Polka music, kolaches, and lots and lots of pivo (beer), make the small town of Wilber, Nebraska, the place to be the first weekend in August. Each year, the Czech Capital of the United States hosts thousands of Czechoslovakians  (and beer drinkers) for the Wilber Czech Festival. The three-day event is a celebration of Czech heritage and since my grandmother was a Moravek and we live only 10 miles from Wilber, Steve and I thought we’d make the short drive to Czech out the festivities today. We hadn’t walked a block toward the festival before we heard the word, “dumpling” and then, we began hearing the polka music.

Lots of polka music filled the air today! (Photo by Ann Teget for www.postcardjar.com)

Lots of polka music filled the air today! (Photo by Ann Teget for www.postcardjar.com)

We arrived just in time for the Accordion Jamboree where a gazebo packed full of accordion players played songs like, “Apples, Peaches, Pumpkin Pie” and “Beer Barrel Polka.”

Wilber Czech Dancers entertained crowds in the town's center. (Photo by Ann Teget for www.postcardjar.com)

Wilber Czech Dancers entertained crowds in the town’s center. (Photo by Ann Teget for www.postcardjar.com)

We had time to venture over to the art show for a bit before watching the Wilber Czech Dancers. Young children in Czech attire danced the “Flying Dutchman” and the “Chicken Dance” before a group of teenagers began to dance the

The detailed needle work on all of the Czech dresses was amazing. (Photo by Ann Teget for postcard jar.com)

The detailed needle work on all of the Czech dresses was amazing. (Photo by Ann Teget for postcard jar.com)

polka in the street at the town’s center.

We walked up and down the streets for a bit, admiring all of the beautifully crafted dresses and vests. Czech costumes were everywhere at the festival. Men, women, kids, and even dogs donned elaborate red, white, and black costumes. Sewing and needle work were also on display at a costume exhibit and quilt show.

While we were there we bought a Czech staple,  kolace (cherry, poppyseed and raspberry) and a loaf of freshly made rye bread . Then, we tried something new to us — Knedlik. For $6, we got a large styrofoam cup filled with a  mixture of kraut, dumplings, and pork. Wasn’t too bad.

We tried a Knedlik cup for the first time. It was a mixture of sauerkraut, dumplings, and pork. (Photo by Ann Teget for www.postcardjar.com)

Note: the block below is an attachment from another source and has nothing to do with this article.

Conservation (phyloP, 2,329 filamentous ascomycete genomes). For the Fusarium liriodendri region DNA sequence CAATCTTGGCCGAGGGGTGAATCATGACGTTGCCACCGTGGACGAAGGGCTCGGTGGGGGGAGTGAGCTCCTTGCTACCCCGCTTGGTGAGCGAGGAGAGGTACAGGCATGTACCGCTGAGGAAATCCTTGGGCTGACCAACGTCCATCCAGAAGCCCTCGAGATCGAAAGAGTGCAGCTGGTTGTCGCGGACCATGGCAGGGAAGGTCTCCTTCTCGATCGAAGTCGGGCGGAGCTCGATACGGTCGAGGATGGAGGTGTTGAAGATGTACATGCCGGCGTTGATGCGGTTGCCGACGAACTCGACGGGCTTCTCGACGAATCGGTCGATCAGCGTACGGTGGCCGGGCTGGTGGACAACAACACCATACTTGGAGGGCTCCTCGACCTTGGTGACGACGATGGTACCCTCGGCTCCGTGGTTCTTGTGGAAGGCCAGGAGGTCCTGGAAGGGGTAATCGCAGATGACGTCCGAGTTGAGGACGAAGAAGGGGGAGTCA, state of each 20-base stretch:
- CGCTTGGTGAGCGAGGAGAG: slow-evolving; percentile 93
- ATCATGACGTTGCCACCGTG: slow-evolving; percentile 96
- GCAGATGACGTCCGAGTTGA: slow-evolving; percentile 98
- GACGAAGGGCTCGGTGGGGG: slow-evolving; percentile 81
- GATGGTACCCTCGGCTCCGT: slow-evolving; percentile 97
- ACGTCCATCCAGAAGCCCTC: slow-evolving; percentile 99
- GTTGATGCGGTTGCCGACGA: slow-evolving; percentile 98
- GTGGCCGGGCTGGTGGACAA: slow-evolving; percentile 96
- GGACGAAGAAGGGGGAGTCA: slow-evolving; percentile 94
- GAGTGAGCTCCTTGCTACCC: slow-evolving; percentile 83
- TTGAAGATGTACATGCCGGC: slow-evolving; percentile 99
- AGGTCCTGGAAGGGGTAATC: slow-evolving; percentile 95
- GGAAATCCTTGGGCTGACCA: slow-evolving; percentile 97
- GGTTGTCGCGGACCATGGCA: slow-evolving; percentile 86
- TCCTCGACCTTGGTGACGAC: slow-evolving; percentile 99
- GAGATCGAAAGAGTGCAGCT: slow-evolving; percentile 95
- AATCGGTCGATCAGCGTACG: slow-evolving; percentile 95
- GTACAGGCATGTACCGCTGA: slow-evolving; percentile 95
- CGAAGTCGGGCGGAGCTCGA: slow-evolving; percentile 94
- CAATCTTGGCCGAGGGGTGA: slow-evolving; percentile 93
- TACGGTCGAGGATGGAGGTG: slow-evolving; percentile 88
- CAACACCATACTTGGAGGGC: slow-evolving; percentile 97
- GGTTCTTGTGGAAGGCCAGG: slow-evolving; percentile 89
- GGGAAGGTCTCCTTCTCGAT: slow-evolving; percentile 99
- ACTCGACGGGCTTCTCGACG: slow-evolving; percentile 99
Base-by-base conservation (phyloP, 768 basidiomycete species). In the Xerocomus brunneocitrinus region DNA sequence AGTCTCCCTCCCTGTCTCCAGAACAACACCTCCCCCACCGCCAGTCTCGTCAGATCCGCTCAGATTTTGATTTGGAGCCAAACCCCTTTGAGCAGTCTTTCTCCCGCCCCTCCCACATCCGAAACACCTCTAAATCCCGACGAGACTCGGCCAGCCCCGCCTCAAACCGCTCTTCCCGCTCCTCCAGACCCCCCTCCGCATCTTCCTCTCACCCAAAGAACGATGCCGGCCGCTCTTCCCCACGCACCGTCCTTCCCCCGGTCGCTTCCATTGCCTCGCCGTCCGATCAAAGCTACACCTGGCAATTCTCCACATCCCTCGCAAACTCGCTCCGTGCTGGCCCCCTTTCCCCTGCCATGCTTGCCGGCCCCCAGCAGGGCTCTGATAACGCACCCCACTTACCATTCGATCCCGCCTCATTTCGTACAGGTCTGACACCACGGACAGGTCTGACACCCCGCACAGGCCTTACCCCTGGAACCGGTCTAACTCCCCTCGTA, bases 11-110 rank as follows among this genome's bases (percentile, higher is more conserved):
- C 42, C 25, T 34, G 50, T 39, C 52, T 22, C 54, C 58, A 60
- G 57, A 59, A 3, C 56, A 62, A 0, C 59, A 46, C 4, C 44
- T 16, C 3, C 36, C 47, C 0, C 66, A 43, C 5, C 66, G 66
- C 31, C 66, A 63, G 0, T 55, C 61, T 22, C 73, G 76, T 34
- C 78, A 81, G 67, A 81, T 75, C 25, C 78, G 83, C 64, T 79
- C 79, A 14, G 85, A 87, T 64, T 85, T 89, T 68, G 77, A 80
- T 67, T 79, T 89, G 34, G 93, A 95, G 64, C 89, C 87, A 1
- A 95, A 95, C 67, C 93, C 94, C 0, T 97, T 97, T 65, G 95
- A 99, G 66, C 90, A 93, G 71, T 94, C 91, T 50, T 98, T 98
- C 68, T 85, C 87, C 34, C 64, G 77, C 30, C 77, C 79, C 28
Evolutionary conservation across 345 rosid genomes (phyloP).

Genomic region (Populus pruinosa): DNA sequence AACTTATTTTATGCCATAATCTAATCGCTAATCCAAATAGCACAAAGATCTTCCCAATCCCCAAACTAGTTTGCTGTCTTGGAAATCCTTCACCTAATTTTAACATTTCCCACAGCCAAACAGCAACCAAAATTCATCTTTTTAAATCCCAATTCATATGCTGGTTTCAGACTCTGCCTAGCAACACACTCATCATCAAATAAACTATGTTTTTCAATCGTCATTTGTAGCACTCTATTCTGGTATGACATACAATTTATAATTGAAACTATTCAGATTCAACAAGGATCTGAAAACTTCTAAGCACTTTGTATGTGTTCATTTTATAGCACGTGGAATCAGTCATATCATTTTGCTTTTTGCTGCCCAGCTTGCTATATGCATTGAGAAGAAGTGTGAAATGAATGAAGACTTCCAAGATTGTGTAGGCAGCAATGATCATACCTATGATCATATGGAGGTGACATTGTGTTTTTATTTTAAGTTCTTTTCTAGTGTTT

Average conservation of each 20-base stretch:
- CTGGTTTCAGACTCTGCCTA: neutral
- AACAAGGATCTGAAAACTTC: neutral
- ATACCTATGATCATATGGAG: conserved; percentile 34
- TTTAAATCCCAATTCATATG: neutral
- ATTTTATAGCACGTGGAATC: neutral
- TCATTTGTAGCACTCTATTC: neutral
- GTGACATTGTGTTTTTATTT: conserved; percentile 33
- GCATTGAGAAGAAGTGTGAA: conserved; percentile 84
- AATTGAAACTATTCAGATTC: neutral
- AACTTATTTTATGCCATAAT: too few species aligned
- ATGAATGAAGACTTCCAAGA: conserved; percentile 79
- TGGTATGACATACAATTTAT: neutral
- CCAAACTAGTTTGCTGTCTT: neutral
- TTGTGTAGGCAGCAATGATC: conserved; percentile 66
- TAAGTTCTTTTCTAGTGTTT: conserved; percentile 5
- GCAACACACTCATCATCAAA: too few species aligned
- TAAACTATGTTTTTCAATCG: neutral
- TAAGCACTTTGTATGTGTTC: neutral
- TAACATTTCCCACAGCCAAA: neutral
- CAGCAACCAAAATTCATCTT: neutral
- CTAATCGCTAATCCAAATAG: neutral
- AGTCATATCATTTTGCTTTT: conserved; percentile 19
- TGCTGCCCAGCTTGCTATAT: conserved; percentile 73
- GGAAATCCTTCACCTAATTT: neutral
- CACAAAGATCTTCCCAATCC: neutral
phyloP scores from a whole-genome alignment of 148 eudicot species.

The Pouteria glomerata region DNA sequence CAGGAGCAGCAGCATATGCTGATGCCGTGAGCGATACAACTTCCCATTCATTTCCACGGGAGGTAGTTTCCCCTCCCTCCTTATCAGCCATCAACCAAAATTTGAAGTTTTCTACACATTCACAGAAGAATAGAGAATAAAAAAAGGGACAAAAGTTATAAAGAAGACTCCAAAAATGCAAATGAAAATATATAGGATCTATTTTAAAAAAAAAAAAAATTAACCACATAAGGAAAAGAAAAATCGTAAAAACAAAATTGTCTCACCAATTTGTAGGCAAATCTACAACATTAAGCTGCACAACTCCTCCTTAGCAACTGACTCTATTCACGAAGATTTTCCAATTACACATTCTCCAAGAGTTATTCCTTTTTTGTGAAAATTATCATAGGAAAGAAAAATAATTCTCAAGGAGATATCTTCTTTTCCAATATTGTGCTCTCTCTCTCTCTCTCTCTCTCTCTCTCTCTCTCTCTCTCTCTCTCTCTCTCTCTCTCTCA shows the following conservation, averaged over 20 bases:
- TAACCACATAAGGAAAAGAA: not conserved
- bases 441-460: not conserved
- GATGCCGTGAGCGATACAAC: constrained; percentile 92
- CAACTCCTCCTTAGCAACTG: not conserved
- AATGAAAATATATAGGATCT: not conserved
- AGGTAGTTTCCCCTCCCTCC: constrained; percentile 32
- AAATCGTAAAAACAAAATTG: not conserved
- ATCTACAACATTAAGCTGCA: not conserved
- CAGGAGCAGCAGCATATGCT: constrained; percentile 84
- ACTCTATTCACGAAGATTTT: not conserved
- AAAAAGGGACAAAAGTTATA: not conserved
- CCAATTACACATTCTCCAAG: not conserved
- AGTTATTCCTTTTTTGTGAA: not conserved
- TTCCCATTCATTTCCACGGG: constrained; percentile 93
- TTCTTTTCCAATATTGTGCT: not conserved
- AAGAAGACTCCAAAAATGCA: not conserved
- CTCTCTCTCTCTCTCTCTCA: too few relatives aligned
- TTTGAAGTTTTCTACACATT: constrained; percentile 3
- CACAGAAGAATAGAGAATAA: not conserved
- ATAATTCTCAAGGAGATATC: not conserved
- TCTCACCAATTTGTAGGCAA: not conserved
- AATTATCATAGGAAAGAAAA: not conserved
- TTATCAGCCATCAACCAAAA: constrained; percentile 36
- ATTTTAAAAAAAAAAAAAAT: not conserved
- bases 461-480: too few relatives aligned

We tried a Knedlik cup for the first time. It was a mixture of sauerkraut, dumplings, and pork. (Photo by Ann Teget for www.postcardjar.com)

I wasn’t feeling the best, but we did stay around long enough for the introductions of the Czech Queens from around the U.S. and even ran into a friend whose daughter and son are currently reigning Lincoln Czech Princess and Prince.

Lincoln Czech Princess and Prince. (Photo by Ann Teget for www.postcardjar.com)

Lincoln Czech Princess and Prince. (Photo by Ann Teget for www.postcardjar.com)

We left just before the big Saturday afternoon parade began but even so, we had a great time at the festival and will look forward to going back next year.  I’d love to see more of the Czech Heritage Demonstrations, the Bohemian Tractor Pull, and of course, the Kolace Eating Contest.

Have you been to Wilber’s Czech Days? What do you like best about the annual celebration? Let us know, we’d love to hear from you.

  • This is our Airbnb, Postcard Place. It's located right in Pawhuska, just a two and a half minute drive from the Pioneer Woman's Mercantile. It even has its own Instagram account, @postcardplce. ⁣
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Postcard Place can accommodate up to six people. With comfy bedding (including clean duvets for each new guest), USB ports by every bed, make-up remover wipes, comfy blankets for tv viewing, complimentary coffee/tea, creamer, full kitchen, soap, shampoo, hand lotion, and even a luggage scale, we've tried to think of everything you might want when spending a night away from home. Of course, we also provide stamped Pawhuska postcards so you can send greetings to those who couldn't come along on the trip.⁣
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Find Postcard Place on Airbnb and book it for your next trip to Pawhuska and come @visittheosage.